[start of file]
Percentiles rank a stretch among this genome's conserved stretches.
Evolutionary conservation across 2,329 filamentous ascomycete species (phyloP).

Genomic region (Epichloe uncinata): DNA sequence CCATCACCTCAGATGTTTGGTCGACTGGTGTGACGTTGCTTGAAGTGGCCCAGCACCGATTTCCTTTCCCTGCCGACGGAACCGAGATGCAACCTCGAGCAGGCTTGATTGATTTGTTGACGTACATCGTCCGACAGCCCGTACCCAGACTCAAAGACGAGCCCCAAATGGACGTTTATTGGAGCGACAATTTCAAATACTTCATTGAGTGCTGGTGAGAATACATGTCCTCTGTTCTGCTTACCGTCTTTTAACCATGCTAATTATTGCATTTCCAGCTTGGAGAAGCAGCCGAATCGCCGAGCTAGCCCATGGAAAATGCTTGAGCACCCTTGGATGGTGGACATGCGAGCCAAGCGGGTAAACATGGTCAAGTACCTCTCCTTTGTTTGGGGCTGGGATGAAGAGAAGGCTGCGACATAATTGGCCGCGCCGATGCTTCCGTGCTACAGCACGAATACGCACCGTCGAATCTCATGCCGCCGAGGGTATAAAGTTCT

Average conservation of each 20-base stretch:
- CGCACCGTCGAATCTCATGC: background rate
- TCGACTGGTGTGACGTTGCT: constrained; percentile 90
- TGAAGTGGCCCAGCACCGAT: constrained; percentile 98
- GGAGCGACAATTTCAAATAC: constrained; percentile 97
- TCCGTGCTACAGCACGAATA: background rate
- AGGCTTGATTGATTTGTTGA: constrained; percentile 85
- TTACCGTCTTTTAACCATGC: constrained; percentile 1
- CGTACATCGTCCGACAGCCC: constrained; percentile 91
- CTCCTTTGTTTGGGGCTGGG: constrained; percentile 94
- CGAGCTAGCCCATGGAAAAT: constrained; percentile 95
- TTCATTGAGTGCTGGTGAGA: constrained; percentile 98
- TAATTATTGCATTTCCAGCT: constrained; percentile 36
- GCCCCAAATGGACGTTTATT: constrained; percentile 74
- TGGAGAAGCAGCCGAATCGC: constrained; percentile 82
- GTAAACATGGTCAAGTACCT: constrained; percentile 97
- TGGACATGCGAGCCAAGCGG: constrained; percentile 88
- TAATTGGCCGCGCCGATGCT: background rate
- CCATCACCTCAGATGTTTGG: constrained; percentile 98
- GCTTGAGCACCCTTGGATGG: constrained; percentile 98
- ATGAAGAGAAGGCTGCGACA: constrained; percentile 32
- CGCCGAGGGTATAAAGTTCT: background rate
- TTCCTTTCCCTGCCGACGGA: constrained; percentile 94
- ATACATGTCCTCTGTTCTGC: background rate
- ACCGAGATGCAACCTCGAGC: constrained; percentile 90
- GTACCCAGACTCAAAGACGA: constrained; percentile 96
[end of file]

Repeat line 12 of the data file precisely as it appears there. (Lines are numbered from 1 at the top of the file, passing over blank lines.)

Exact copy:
- CGTACATCGTCCGACAGCCC: constrained; percentile 91